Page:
All posts by ThumbWind

Author of a fun loving and event blog covering topics of the Upper Thumb of Michigan , the wind energy capital of the Great Lakes. Offering great trove of information on Wind Energy, Cheeseburger in Caseville, Saginaw Bay, Sailing,

Hollywood Found Michigan’s Thumb


This Must Be the Place is a 2011 drama film directed by Paolo Sorrentino, written by Sorrentino and Umberto Contarello and released in the U.S. in 2012.It stars Sean Penn and Frances McDormand. The film deals with a middle-aged wealthy rock star who becomes bored in his retirement and takes on the quest of finding his father’s tormentor, a Nazi war criminal who is a refugee in the United States.


This Must Be The Place

The film was an Italian-majority production with co-producers in France and Ireland. Principal photography began in August 2010. Filming took place in Ireland and Italy, as well as the Thumb area of  Michigan, New Mexico and New York. The film was in competition at the 2011 Cannes Film Festival.


This Must Be The Place


In September 2012 the production moved to Michigan where filming took place in Bad Axe, Ubly, Kinde and Sterling Heights. Some of what are thought to be shots from the Thumb area have been captured here from the YouTube Trailers. Anyone know where exactly these shots are from?


ThisMustBeThePlace2 ThisMustBeThePlace3

Material quoted from various web sources.

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Michigan M-25 Fall Color Tour


Port Huron – Our Fall color tour starts at the gateway to the thumb. In the 1800’s, stage coaches plied their way north to lumber camps along ancient trails on the Lake Huron shoreline. Schooners and steamships passed on their way to the upper Great Lakes. Today you will travel north along M-25. This is considered one of Michigan’s earliest scenic highways as most of it closely hugs the shore all the way around the thumb. Our first stop is to see if we can catch a glimpse of one of the big freighters moving up the St. Clair River.


A1 - Maritime
Maritime Center at Vantage Point – This venue is a great place to watch the freighter and boat traffic on the St. Clair River. It’s free to visit with indoor and outdoor seating available. The Maritime Center holds artifacts from the history of shipping in the river. There is also a snack bar and food vendors outside seasonally. Talk a walk along the mile long boardwalk and natural pathway. On Sundays shipping history presentations are conducted. The farmers market is open from 8am until 2 pm on Tuesday and Saturday in season. Plenty of parking and free Wi-Fi is available.


Lexington – Our first stop is only a little over a ½ hour from Port Huron. This town was first settled in the 1830’s supporting lumbering and early farmers with blacksmith, shoemaker and fishing. Today it’s considered “on the edge” of suburbia for Metro Detroit.


A1- Lexington store


Lexington General Store – This store was built in the late 1800’s and is a great example of what was in just about every country village and town in Michigan. Known for their large candy selection including the old fashioned penny candy. Walk along old squeaky wood floors, and browse gifts, lake signs, candles, kitchenware, jellies and souvenirs. Listen for the “cha-ching” from their pull handle register from every sale. This is a neat step back in time.


Port Hope – This is our long jaunt north. We pass by the historic site of White Rock. A scared native site and a treaty marker that ceded all land south of it to the early European settlers. Past Harbor Beach with this large harbor and lighthouse. We continue to head just north of Port Hope to get to Lighthouse Park.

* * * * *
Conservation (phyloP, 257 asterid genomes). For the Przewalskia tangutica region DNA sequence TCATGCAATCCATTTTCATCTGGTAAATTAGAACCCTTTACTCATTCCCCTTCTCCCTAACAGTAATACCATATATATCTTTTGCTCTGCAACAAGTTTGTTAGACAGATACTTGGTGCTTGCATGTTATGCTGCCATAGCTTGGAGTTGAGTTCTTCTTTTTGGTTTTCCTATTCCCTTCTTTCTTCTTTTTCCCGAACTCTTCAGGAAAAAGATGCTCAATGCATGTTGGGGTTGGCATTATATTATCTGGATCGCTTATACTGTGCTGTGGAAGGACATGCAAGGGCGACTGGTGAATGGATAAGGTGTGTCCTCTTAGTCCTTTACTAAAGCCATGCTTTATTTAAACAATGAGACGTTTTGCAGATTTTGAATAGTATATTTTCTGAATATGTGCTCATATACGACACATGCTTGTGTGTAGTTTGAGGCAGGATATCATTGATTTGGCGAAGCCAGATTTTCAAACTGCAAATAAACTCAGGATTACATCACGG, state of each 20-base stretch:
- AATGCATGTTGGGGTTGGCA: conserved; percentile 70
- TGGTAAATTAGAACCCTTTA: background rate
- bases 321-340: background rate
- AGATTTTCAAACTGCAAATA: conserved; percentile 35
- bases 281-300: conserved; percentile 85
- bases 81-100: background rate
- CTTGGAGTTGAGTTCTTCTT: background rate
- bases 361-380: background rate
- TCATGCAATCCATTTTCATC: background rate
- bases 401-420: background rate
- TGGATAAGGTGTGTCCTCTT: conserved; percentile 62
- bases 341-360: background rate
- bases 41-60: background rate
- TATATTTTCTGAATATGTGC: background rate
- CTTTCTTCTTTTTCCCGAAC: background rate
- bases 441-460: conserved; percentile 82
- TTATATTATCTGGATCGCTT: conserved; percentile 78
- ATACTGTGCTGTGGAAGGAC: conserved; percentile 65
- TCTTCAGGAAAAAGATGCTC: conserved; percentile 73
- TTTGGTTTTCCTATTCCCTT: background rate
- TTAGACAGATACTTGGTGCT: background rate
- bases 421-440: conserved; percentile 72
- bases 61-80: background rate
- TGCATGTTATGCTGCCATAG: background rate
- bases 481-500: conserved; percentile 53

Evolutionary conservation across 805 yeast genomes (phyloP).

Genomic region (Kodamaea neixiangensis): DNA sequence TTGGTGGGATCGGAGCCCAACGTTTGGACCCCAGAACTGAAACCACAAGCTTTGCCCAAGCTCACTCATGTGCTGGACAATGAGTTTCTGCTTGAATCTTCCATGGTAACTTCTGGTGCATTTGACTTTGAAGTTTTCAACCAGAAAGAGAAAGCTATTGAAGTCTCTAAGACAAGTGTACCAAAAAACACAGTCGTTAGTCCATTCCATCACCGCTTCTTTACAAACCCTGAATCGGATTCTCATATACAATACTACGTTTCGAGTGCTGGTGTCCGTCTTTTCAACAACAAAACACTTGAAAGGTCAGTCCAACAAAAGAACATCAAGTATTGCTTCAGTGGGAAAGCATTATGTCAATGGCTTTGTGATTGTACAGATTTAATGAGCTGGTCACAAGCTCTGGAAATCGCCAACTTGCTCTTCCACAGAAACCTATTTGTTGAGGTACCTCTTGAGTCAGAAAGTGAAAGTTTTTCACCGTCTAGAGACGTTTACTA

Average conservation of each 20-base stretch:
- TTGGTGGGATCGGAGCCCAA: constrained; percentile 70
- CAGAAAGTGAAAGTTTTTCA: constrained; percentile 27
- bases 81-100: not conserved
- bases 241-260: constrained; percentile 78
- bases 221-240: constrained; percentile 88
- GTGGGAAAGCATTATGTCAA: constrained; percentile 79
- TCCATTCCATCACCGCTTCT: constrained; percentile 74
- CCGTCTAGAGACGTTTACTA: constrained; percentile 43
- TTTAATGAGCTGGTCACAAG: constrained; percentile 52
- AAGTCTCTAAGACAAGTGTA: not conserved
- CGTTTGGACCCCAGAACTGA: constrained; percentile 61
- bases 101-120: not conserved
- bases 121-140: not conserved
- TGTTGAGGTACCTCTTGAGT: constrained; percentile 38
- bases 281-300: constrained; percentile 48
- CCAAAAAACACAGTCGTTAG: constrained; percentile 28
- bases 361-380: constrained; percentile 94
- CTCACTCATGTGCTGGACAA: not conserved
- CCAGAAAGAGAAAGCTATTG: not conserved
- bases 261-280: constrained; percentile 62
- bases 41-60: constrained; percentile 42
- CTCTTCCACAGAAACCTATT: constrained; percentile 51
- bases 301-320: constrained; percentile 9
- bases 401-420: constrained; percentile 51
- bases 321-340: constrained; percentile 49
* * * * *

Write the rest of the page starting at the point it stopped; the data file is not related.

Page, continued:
Pointe Aux Barques Lighthouse


Pointe Aux Barques Lighthouse -The original Pointe aux Barques Lighthouse was constructed of stone taken from the shore of Lake Huron in 1848. The keeper’s house and separate tower were located on a three acre clearing hacked out of the dense wilderness.
By 1857, the ravages of shoreline weather and a fire in the interior of the house created the need for a new structure. The new keeper’s house and attached 89-foot tower were built of the finest brick available. The light is still an active aid to navigation, making Pointe aux Barques one of the oldest continuously operating Lights on the Great Lakes.


Grindstone City is only 10 minutes away from the lighthouse. But unless you’re a local it could be tough to find. If you are looking for a treat head to Grindstone General Store for a large ice cream cone. 


White Church Gallery


White Church Gallery – Shows over 25 fine artists from all over Michigan in a renovated 1880’s Methodist Church. They carry fine art, wood, glass, ceramics, jewelry, fiber, and more. White Church Gallery is the first true dedicated art gallery in the Thumb. The uniqueness of the restored church and remoteness of location makes it an amazing place. The center piece of this renovated church is a beautifully restored qua-trefoil stained glass window at the front of the gallery crafted by Tom Newton. You can sit on the pews of the old church at across the street at Rybak’s Ice Cream on the front porch.


Shelly's Bar & Grill


Shelly’s Bar & Grill – Its lunch time. Shelly’s is one of those hidden gems that no one talks about. They don’t advertise much because they don’t need to. A favorite with the locals and bike clubs touring the shoreline. It’s one of our go-to places when we want to get away from the crowds and tourists of Port Austin. Make no mistake, its tavern food. But they have large portions, and if you’re lucky enough to find they have walleye available – get it. Don’t let the exterior put you off. It’s super clean and they have the coldest beer at the tip of the Thumb.


Port Austin – After lunch you can keep hugging the shoreline or cut through the back roads through Port Austin. Keep heading east out of town.


Port Crescent State Park